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STD levels have escalated during the pandemic reaching a new high. Covid-19 made a bad situation exponentially worse as clinics closed, people lost health insurance and risky behavior surged.
Syphilis infections jumped 32 percent in 2021 to more than 176,000 – the highest total since 1950.
Overall, the CDC found a record 2.5 million reported cases of STDs — yet public health officials say that is likely an undercount with access to testing disrupted by Covid-19.
“There are no signs the [sexually transmitted infections] epidemic is slowing,” Leandro Mena, the director of the CDC’s Division of STD Prevention, said in an interview, describing the new data as “jarring.”
Progress combating HIV also stalled during the pandemic, with access to testing and treatment widely disrupted. Some parts of the country, including San Francisco, saw HIV rates increase for the first time in nearly a decade. The majority of new HIV infections are in the American south — home to 7 of the 10 states that have not expanded Medicaid under the Affordable Care Act. And we expect this will only get worse as millions are kicked off Medicaid now that the government has declared the Public Health Emergency "over."
Sexual health experts and government officials are warning that without federal action, millions of Americans could face serious, even fatal, consequences if infections go untested and untreated, with the burden of disease disproportionately falling on low-income Americans, young people and people of color.
“Unfortunately all signs indicate that the numbers are getting worse and that they’re not going to get better until we adopt some new approaches and invest further in STD and public health programs,” said David Harvey, the executive director of the National Coalition of STD Directors. “We have a lot of work to even get back to where we were pre-pandemic.”
Over the last two years, the pandemic forced sexual health clinics across the country to close their doors or cut back their hours and services. Government disease investigators who had spent years contact-tracing for STDs were reassigned to Covid work, and many quit the public health field entirely. Federal agencies saw widespread shortages of testing supplies. Millions of people lost their jobs and, with them, their health insurance. And a surge in addiction and mental health problems contributed to riskier behavior, such as trading sex for drugs, seeking out anonymous sex and skipping routine health care.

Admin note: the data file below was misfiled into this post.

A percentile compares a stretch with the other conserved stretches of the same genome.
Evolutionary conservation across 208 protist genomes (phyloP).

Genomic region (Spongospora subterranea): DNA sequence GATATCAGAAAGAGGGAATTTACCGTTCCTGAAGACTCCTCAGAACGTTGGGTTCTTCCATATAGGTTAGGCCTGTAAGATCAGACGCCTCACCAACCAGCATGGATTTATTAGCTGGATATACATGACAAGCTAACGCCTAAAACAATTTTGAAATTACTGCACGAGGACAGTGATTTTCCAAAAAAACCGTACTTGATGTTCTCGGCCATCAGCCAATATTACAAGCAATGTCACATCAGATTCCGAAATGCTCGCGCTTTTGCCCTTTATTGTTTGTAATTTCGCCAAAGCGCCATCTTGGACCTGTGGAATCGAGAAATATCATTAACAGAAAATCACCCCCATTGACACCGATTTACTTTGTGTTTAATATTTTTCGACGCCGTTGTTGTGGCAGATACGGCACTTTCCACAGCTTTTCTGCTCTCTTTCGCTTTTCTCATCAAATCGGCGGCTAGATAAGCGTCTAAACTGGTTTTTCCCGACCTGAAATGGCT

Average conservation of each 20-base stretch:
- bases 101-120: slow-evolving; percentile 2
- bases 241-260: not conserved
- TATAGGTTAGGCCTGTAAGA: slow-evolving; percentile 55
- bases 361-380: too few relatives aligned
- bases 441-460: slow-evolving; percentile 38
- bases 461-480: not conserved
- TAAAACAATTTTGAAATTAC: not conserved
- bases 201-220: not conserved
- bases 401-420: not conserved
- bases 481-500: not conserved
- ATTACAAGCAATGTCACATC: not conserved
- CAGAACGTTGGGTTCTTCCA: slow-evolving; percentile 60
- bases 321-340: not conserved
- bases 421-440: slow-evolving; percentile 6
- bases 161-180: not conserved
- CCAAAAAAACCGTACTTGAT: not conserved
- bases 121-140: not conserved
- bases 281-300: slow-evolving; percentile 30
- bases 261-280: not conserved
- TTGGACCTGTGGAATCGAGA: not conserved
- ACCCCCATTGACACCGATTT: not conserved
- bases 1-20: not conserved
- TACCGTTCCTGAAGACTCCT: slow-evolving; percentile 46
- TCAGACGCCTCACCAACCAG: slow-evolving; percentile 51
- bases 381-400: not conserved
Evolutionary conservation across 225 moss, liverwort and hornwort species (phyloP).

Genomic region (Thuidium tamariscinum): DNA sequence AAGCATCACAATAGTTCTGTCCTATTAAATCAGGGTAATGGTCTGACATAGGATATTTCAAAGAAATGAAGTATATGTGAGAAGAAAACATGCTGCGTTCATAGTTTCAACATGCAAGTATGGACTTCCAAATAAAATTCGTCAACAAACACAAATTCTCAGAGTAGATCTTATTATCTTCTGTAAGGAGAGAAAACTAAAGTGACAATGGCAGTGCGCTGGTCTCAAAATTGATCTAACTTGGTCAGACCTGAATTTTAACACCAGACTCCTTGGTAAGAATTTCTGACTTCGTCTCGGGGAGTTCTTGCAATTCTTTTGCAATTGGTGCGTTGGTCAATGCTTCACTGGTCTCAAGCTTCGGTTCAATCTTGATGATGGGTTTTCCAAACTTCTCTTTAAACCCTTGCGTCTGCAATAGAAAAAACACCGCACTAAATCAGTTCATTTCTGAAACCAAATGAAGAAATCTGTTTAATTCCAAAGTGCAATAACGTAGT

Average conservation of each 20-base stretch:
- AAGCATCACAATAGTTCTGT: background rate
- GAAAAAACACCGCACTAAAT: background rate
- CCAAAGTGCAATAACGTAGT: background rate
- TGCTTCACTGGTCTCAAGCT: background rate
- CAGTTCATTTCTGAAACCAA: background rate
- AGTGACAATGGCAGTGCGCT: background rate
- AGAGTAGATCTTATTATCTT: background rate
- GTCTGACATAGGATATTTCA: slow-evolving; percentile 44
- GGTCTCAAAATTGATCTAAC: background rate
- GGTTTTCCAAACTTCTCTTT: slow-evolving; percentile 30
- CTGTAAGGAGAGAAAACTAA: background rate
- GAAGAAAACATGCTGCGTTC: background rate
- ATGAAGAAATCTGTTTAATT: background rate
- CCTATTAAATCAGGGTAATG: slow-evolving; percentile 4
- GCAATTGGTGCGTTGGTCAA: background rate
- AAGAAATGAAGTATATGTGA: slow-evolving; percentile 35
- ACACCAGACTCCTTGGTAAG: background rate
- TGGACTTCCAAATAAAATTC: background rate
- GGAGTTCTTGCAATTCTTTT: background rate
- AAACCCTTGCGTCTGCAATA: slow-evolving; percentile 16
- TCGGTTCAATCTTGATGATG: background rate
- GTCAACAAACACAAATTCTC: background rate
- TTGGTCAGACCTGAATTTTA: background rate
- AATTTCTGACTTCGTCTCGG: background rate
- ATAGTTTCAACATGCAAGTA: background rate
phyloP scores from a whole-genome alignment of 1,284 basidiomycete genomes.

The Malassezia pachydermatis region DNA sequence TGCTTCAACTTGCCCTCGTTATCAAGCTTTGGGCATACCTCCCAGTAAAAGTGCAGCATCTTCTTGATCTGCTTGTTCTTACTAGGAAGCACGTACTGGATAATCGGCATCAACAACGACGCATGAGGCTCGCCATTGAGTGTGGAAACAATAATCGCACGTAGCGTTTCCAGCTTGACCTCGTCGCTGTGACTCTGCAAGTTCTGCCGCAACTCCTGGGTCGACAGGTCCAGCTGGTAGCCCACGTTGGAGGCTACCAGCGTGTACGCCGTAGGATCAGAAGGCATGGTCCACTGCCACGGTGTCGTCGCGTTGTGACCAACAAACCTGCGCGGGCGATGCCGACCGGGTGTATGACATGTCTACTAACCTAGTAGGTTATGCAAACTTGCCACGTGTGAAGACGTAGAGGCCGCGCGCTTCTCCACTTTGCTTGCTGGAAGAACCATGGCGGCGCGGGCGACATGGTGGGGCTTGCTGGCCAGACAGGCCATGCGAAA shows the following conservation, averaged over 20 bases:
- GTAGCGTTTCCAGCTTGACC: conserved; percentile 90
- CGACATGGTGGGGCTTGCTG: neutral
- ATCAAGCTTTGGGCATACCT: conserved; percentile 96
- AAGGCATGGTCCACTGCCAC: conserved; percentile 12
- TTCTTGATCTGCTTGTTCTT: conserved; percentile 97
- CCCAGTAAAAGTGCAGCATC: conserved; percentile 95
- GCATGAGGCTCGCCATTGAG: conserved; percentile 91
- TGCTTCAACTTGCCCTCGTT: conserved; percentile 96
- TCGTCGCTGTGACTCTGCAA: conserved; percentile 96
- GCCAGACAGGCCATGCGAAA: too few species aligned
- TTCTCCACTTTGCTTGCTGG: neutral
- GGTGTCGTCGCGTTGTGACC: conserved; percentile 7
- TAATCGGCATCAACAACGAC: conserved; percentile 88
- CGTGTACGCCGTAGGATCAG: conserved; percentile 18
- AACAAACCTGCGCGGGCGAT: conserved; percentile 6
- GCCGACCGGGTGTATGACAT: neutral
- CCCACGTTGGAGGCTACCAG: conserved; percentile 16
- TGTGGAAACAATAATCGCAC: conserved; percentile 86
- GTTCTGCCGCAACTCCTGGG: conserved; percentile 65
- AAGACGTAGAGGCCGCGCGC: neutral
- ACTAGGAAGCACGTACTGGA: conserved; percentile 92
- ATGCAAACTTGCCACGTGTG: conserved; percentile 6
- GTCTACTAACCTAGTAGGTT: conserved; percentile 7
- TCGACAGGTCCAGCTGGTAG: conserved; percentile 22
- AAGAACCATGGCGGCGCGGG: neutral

The growing STD crisis costs the American health system billions every year.
The rampant spread of STDs, which affect one in five Americans, is only expected to increase, and local health departments, stretched to a breaking point by the pandemic, are ill-equipped to mount an effective defense.
Despite all this, U.S. District Court Judge Reed O’Connor made the decision to toss out the requirements for insurance companies to cover the HIV prevention drug PrEP and to offer a range of preventive services — from syphilis tests to depression screenings — at no cost. And while the Biden administration is appealing the ruling, many worry it won’t fare any better before conservative-leaning judges in the higher courts.
If O’Connor’s ruling is upheld, the roughly 168 million people with private health insurance plans could be hit with new charges for PrEP, STD testing and other preventive care.
“Anything that hinders health care access, especially for marginalized communities, will end up in fewer people being on PrEP, and more people getting HIV,” warned Demetre Daskalakis, the director of HIV prevention at the CDC who also spearheaded the Biden administration’s Mpox campaign. “And then really, in that scenario, there’s no going back.”(Politico, 4-11-23)
As more and more people have to pay for their own STD screening, the chances are high that they will just skip it. Numerous studies show that people often skip STD services when they aren’t free, resulting in increasing levels of STD infection.
In conclusion, it's more important now than ever to look out for your sexual health and safety.
STDs are at record levels. It could get much worse. (Politico, 4-11-23)